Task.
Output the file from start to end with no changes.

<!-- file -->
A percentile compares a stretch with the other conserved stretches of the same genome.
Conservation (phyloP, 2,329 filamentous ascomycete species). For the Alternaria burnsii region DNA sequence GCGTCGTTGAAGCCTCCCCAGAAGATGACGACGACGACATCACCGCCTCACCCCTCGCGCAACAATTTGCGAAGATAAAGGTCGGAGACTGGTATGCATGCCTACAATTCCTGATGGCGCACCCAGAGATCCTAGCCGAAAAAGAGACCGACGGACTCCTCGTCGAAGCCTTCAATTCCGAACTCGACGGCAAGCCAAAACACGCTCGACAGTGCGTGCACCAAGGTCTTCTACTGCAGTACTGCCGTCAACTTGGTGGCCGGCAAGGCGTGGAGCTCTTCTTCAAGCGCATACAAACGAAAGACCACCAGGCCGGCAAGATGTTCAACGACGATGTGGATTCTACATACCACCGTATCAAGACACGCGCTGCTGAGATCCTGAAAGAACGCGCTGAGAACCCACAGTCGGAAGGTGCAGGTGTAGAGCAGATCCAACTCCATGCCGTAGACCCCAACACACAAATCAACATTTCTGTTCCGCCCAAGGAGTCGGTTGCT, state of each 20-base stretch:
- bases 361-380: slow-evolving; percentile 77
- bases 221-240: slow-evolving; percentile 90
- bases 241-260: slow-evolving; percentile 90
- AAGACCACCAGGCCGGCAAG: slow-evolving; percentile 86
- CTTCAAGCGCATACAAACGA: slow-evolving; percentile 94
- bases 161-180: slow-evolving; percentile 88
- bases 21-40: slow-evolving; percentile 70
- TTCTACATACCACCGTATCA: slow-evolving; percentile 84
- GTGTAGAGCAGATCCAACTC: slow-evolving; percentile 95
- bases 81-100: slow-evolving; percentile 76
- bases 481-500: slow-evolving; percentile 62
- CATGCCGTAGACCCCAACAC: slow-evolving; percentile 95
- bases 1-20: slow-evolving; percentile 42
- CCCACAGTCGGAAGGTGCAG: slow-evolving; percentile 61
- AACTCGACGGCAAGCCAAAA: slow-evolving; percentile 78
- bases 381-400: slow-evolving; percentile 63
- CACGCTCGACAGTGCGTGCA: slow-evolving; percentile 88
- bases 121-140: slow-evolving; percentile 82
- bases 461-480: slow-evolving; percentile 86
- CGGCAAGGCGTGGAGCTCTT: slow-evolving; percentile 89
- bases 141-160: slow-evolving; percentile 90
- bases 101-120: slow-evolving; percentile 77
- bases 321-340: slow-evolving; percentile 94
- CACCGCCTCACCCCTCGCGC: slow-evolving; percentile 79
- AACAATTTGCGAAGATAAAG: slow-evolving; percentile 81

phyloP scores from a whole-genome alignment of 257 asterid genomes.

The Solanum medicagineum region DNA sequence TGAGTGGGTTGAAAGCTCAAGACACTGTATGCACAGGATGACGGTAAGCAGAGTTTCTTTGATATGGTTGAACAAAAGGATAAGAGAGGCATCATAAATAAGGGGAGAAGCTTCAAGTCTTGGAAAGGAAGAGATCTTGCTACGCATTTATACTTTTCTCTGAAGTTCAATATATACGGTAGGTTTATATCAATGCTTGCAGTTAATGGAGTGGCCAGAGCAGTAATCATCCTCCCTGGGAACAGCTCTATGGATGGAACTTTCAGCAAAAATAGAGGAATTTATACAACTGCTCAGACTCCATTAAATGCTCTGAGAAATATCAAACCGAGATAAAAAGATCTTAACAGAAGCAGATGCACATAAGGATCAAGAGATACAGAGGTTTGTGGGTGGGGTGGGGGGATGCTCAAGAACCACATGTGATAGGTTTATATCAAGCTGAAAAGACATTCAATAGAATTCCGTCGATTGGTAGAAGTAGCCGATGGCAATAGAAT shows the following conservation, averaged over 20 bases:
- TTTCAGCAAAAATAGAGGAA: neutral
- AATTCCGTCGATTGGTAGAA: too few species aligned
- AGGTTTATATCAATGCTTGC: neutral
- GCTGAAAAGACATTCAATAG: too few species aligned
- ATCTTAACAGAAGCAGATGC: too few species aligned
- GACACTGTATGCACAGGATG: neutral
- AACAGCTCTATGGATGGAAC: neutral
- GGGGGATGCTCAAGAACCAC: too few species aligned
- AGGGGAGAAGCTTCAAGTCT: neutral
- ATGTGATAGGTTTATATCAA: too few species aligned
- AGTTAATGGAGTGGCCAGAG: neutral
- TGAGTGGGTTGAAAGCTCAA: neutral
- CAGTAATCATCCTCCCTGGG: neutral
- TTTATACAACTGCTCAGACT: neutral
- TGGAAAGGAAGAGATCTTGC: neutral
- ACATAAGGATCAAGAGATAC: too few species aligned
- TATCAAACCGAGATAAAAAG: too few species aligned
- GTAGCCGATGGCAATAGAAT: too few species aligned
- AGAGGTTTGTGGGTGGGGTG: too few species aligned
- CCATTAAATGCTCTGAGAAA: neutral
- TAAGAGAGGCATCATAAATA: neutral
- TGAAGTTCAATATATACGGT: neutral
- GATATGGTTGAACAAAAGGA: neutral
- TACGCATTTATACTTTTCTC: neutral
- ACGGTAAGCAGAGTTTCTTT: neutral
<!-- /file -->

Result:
A percentile compares a stretch with the other conserved stretches of the same genome.
Conservation (phyloP, 2,329 filamentous ascomycete species). For the Alternaria burnsii region DNA sequence GCGTCGTTGAAGCCTCCCCAGAAGATGACGACGACGACATCACCGCCTCACCCCTCGCGCAACAATTTGCGAAGATAAAGGTCGGAGACTGGTATGCATGCCTACAATTCCTGATGGCGCACCCAGAGATCCTAGCCGAAAAAGAGACCGACGGACTCCTCGTCGAAGCCTTCAATTCCGAACTCGACGGCAAGCCAAAACACGCTCGACAGTGCGTGCACCAAGGTCTTCTACTGCAGTACTGCCGTCAACTTGGTGGCCGGCAAGGCGTGGAGCTCTTCTTCAAGCGCATACAAACGAAAGACCACCAGGCCGGCAAGATGTTCAACGACGATGTGGATTCTACATACCACCGTATCAAGACACGCGCTGCTGAGATCCTGAAAGAACGCGCTGAGAACCCACAGTCGGAAGGTGCAGGTGTAGAGCAGATCCAACTCCATGCCGTAGACCCCAACACACAAATCAACATTTCTGTTCCGCCCAAGGAGTCGGTTGCT, state of each 20-base stretch:
- bases 361-380: slow-evolving; percentile 77
- bases 221-240: slow-evolving; percentile 90
- bases 241-260: slow-evolving; percentile 90
- AAGACCACCAGGCCGGCAAG: slow-evolving; percentile 86
- CTTCAAGCGCATACAAACGA: slow-evolving; percentile 94
- bases 161-180: slow-evolving; percentile 88
- bases 21-40: slow-evolving; percentile 70
- TTCTACATACCACCGTATCA: slow-evolving; percentile 84
- GTGTAGAGCAGATCCAACTC: slow-evolving; percentile 95
- bases 81-100: slow-evolving; percentile 76
- bases 481-500: slow-evolving; percentile 62
- CATGCCGTAGACCCCAACAC: slow-evolving; percentile 95
- bases 1-20: slow-evolving; percentile 42
- CCCACAGTCGGAAGGTGCAG: slow-evolving; percentile 61
- AACTCGACGGCAAGCCAAAA: slow-evolving; percentile 78
- bases 381-400: slow-evolving; percentile 63
- CACGCTCGACAGTGCGTGCA: slow-evolving; percentile 88
- bases 121-140: slow-evolving; percentile 82
- bases 461-480: slow-evolving; percentile 86
- CGGCAAGGCGTGGAGCTCTT: slow-evolving; percentile 89
- bases 141-160: slow-evolving; percentile 90
- bases 101-120: slow-evolving; percentile 77
- bases 321-340: slow-evolving; percentile 94
- CACCGCCTCACCCCTCGCGC: slow-evolving; percentile 79
- AACAATTTGCGAAGATAAAG: slow-evolving; percentile 81

phyloP scores from a whole-genome alignment of 257 asterid genomes.

The Solanum medicagineum region DNA sequence TGAGTGGGTTGAAAGCTCAAGACACTGTATGCACAGGATGACGGTAAGCAGAGTTTCTTTGATATGGTTGAACAAAAGGATAAGAGAGGCATCATAAATAAGGGGAGAAGCTTCAAGTCTTGGAAAGGAAGAGATCTTGCTACGCATTTATACTTTTCTCTGAAGTTCAATATATACGGTAGGTTTATATCAATGCTTGCAGTTAATGGAGTGGCCAGAGCAGTAATCATCCTCCCTGGGAACAGCTCTATGGATGGAACTTTCAGCAAAAATAGAGGAATTTATACAACTGCTCAGACTCCATTAAATGCTCTGAGAAATATCAAACCGAGATAAAAAGATCTTAACAGAAGCAGATGCACATAAGGATCAAGAGATACAGAGGTTTGTGGGTGGGGTGGGGGGATGCTCAAGAACCACATGTGATAGGTTTATATCAAGCTGAAAAGACATTCAATAGAATTCCGTCGATTGGTAGAAGTAGCCGATGGCAATAGAAT shows the following conservation, averaged over 20 bases:
- TTTCAGCAAAAATAGAGGAA: neutral
- AATTCCGTCGATTGGTAGAA: too few species aligned
- AGGTTTATATCAATGCTTGC: neutral
- GCTGAAAAGACATTCAATAG: too few species aligned
- ATCTTAACAGAAGCAGATGC: too few species aligned
- GACACTGTATGCACAGGATG: neutral
- AACAGCTCTATGGATGGAAC: neutral
- GGGGGATGCTCAAGAACCAC: too few species aligned
- AGGGGAGAAGCTTCAAGTCT: neutral
- ATGTGATAGGTTTATATCAA: too few species aligned
- AGTTAATGGAGTGGCCAGAG: neutral
- TGAGTGGGTTGAAAGCTCAA: neutral
- CAGTAATCATCCTCCCTGGG: neutral
- TTTATACAACTGCTCAGACT: neutral
- TGGAAAGGAAGAGATCTTGC: neutral
- ACATAAGGATCAAGAGATAC: too few species aligned
- TATCAAACCGAGATAAAAAG: too few species aligned
- GTAGCCGATGGCAATAGAAT: too few species aligned
- AGAGGTTTGTGGGTGGGGTG: too few species aligned
- CCATTAAATGCTCTGAGAAA: neutral
- TAAGAGAGGCATCATAAATA: neutral
- TGAAGTTCAATATATACGGT: neutral
- GATATGGTTGAACAAAAGGA: neutral
- TACGCATTTATACTTTTCTC: neutral
- ACGGTAAGCAGAGTTTCTTT: neutral